Phonics is a way of teaching children how to read and write. It helps children hear, identify and use different sounds that distinguish one word from another in the English language. Written language can be compared to a code, so knowing the sounds of individual letters and how those letters sound when they’re combined will help children decode words as they read. Understanding phonics will also help children know which letters to use when they are writing words. We use the Phonics Bug programme to deliver a highly successful, rigorous reading programme which is carefully matched to the curriculum.
At St. Stephen’s we are passionate about ensuring all children become confident and enthusiastic readers and writers. Our fundamental aim is to teach every child to read as quickly as possible, and be enthused about reading. We strive to teach children to read accurately and fluently with good comprehension, as well as develop the habit of reading widely and often, for both pleasure and information. These essential skills not only unlock doors to the rest of the curriculum, but also have a huge impact on children’s self-esteem and future life experiences.
As a school, our aims in teaching phonics are to:
- Deliver high-quality phonic teaching which secures the crucial skills of word recognition that, once mastered, enable children to read fluently and automatically enable them to concentrate on the meaning of the text.
- Establish consistent practice, progression and continuity in the teaching and learning of phonics and spelling throughout the school.
- Differentiate phonics and spelling work according to the needs of children, so that all children are given sufficient challenge at a level at which they can experience success.
- Give children word work strategies that will enable them to become fluent readers and confident writers.
Beginner readers should be taught:
- Grapheme–phoneme correspondences in a clearly defined sequence.
- To apply the highly important skills of blending (synthesising) phonemes in the order in which they occur, all through a word to read it.
- To apply the skills of segmenting words into their constituent phonemes to spell.
- That blending and segmenting are reversible processes.
High-quality Phonics Bug sessions will:
- Engage children in a range of activities and experiences to develop their speaking and listening skills and phonological awareness.
- Enable children to explore a variety of fiction and non-fiction books that are 100% decodable books.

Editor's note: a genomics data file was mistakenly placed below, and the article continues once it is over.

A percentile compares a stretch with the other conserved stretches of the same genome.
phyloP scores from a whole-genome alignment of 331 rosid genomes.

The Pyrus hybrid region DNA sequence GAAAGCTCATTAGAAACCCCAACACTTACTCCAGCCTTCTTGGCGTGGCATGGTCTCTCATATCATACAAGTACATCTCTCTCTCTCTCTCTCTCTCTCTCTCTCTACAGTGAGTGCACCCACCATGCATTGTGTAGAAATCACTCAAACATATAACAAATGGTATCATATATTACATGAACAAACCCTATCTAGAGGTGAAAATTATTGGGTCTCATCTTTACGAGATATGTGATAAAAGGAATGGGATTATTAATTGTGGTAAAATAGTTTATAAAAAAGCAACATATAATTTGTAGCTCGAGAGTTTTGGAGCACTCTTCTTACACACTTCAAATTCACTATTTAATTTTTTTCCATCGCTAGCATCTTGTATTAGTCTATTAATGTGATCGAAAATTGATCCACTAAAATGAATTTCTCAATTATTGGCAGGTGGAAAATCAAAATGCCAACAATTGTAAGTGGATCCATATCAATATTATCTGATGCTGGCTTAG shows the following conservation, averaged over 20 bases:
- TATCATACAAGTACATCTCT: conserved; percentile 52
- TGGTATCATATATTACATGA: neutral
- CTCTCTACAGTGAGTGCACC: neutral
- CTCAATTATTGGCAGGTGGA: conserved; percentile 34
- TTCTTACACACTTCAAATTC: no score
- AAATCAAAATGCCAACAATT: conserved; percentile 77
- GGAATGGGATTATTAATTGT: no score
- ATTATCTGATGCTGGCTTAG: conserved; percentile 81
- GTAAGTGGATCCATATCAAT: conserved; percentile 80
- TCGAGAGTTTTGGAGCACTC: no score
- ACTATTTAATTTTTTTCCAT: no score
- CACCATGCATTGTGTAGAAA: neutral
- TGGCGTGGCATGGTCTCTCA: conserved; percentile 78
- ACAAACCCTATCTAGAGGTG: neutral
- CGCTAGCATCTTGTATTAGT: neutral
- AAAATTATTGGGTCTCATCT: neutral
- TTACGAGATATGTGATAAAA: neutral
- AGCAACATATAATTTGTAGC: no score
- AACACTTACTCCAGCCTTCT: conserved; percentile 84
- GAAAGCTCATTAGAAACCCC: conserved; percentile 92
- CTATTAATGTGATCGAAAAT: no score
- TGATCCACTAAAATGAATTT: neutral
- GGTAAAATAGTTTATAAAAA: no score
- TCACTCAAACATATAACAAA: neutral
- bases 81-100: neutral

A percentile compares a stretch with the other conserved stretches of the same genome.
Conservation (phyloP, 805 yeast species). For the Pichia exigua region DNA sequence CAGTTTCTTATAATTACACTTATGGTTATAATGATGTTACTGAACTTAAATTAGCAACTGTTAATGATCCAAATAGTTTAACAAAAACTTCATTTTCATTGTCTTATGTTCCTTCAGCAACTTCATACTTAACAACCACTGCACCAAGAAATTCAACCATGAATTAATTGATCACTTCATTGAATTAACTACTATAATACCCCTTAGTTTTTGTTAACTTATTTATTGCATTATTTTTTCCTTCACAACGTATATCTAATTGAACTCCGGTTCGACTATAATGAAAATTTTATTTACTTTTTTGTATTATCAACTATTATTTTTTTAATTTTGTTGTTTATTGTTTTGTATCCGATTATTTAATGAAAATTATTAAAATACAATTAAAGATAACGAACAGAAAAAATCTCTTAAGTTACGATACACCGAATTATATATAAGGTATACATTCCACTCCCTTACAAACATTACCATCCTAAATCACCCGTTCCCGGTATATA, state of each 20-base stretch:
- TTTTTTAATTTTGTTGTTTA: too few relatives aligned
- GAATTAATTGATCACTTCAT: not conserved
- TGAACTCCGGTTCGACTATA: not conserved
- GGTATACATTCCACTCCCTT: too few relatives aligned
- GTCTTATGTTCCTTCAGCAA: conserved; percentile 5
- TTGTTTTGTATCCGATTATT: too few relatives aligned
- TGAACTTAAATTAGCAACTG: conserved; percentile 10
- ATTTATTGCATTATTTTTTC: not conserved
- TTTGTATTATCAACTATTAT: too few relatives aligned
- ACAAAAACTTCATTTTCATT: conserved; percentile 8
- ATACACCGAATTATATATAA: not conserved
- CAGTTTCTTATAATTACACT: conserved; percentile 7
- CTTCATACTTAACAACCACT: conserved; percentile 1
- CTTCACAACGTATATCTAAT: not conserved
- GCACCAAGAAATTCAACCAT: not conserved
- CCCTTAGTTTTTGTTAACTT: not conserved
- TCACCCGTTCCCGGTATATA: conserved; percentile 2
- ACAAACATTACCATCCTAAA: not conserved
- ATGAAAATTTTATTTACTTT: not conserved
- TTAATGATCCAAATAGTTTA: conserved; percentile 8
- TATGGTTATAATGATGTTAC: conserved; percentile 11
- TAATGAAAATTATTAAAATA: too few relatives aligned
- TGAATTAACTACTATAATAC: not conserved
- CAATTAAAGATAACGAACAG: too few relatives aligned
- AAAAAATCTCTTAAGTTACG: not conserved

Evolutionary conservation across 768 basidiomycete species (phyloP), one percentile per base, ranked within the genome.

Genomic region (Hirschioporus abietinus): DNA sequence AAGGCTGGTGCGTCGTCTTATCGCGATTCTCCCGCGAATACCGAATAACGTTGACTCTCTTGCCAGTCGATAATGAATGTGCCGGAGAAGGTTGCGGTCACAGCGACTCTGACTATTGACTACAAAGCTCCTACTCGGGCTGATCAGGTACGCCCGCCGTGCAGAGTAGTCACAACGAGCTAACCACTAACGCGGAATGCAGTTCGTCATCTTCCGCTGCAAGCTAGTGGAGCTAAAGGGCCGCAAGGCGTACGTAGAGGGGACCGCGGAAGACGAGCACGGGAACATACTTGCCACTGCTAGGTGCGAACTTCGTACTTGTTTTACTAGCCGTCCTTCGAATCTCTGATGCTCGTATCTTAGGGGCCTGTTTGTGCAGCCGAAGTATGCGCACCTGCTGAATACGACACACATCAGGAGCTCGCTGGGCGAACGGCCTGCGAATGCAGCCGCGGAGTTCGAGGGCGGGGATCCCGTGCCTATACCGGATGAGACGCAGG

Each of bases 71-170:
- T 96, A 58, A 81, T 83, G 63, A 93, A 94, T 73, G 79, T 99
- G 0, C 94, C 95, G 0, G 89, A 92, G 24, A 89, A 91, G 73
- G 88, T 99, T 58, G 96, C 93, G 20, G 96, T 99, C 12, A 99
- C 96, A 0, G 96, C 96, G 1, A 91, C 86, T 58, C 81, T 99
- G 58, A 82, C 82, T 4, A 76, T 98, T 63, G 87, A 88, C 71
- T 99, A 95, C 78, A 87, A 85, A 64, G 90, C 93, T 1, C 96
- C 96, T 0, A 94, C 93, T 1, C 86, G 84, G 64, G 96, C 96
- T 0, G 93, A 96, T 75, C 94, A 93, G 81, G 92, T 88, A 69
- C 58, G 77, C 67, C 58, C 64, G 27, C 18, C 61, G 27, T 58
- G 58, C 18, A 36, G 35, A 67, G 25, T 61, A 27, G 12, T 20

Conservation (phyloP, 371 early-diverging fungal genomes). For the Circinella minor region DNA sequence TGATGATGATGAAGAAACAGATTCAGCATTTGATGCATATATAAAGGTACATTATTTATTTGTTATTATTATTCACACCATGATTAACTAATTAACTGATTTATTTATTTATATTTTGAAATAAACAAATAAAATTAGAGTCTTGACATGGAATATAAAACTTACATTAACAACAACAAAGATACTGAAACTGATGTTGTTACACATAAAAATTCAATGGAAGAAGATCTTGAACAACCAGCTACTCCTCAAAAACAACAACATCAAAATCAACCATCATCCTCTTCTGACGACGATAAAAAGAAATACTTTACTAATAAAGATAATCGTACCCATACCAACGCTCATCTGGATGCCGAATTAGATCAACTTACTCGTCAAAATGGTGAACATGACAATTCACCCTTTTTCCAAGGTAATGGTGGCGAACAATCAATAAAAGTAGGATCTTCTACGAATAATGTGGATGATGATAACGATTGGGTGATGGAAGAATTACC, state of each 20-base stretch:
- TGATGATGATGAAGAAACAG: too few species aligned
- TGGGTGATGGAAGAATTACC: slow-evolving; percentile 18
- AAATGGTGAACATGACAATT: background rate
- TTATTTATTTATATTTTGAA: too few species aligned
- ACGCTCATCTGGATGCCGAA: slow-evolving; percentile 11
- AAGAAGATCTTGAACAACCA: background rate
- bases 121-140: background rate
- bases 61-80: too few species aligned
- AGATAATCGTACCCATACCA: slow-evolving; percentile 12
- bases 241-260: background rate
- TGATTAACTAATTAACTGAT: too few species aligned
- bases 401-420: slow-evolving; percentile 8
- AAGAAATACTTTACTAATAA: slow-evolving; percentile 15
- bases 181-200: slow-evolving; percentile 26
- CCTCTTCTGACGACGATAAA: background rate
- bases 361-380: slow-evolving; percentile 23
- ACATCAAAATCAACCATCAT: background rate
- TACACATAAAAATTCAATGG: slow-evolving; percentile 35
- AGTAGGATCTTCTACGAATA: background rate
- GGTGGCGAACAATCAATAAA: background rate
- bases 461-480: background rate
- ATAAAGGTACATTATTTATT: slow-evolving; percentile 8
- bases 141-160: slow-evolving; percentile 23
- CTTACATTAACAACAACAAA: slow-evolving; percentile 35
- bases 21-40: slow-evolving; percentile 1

- Support children in their reading, spelling and writing skills.
Programme of Teaching Expectations
We have developed a Scheme of Work for Phonics, detailing an overview of each year group and the expectation of what is to be taught each half term.
Nursery – Children access Phase One teaching through short guided groups daily in the setting. All staff working in the setting must provide verbal segmenting and blending skills regularly and have a secure knowledge of the scheme. Phase One phonics can be enhanced throughout activities within the continuous provision and displayed in the learning environment.
The following year groups (Reception - Year 2) must teach Phonics Bug daily for a minimum of 20 minutes. Children are taught in whole class sessions to ensure children are taught age related phonics. Additional phonic intervention is given for children who need daily through discrete intervention from the teacher to support their needs.
Reception – We aim for all children to have completed phase 4 by the end of Reception.
Year One – We aim for all children to have completed phase 5 by the end of Year One.
Year Two – We aim for all children to be working securely within phase 6 by the end of Year Two. For those children who are working beyond phase 6, we introduce No Nonsense Spelling.
Year Three – Teach Phonics Bug daily for up a minimum of at least 70% of the cohort have not completed the Phonics Bug programme. If only a small proportion have not completed the required level, then daily interventions should be in place for those children. We aim for all children to complete cohort based No Nonsense Spellings.
Key Stage Two (Year 3 – Year 6) – Further intervention (Rapid Phonics) for children who have not completed the Phonics Bug programme will be carried out three times a week.
At St. Stephen’s we are dedicated to enabling our children to become enthused, engaged and successful lifelong readers. To achieve this, we implement structured daily phonic lessons where phonetic knowledge is developed. We use the Phonics Bug programme to deliver a highly successful, rigorous reading programme which is carefully matched to the curriculum.
All staff who deliver the Phonics Bug programme have been trained which has given them the skills, knowledge and confidence to plan, deliver and assess phonics to a high standard. Staff are very clear on progress expectations and which sounds children are expected to know by each half term. Reading leaders, teachers and teaching assistants use their professional judgement on a daily basis to assess the children in their group, and identify any gaps in children’s phonetic knowledge. Throughout Early Years and KS1, children are assessed formally each half term by their class teacher and next steps are identified which means that children’s individual needs for phonics are being met. Daily observations and formative assessments of children’s phonic knowledge, coupled with a robust assessment approach each half term, ensures children are given the correct book which is carefully matched to their phonic understanding, and the acquisition of sounds which have been taught. Equally, this means children are issued with the correct home reading book for them to enjoy at home, thus allowing them to experience early reading success, gain confidence and consolidate the learning that takes places in school.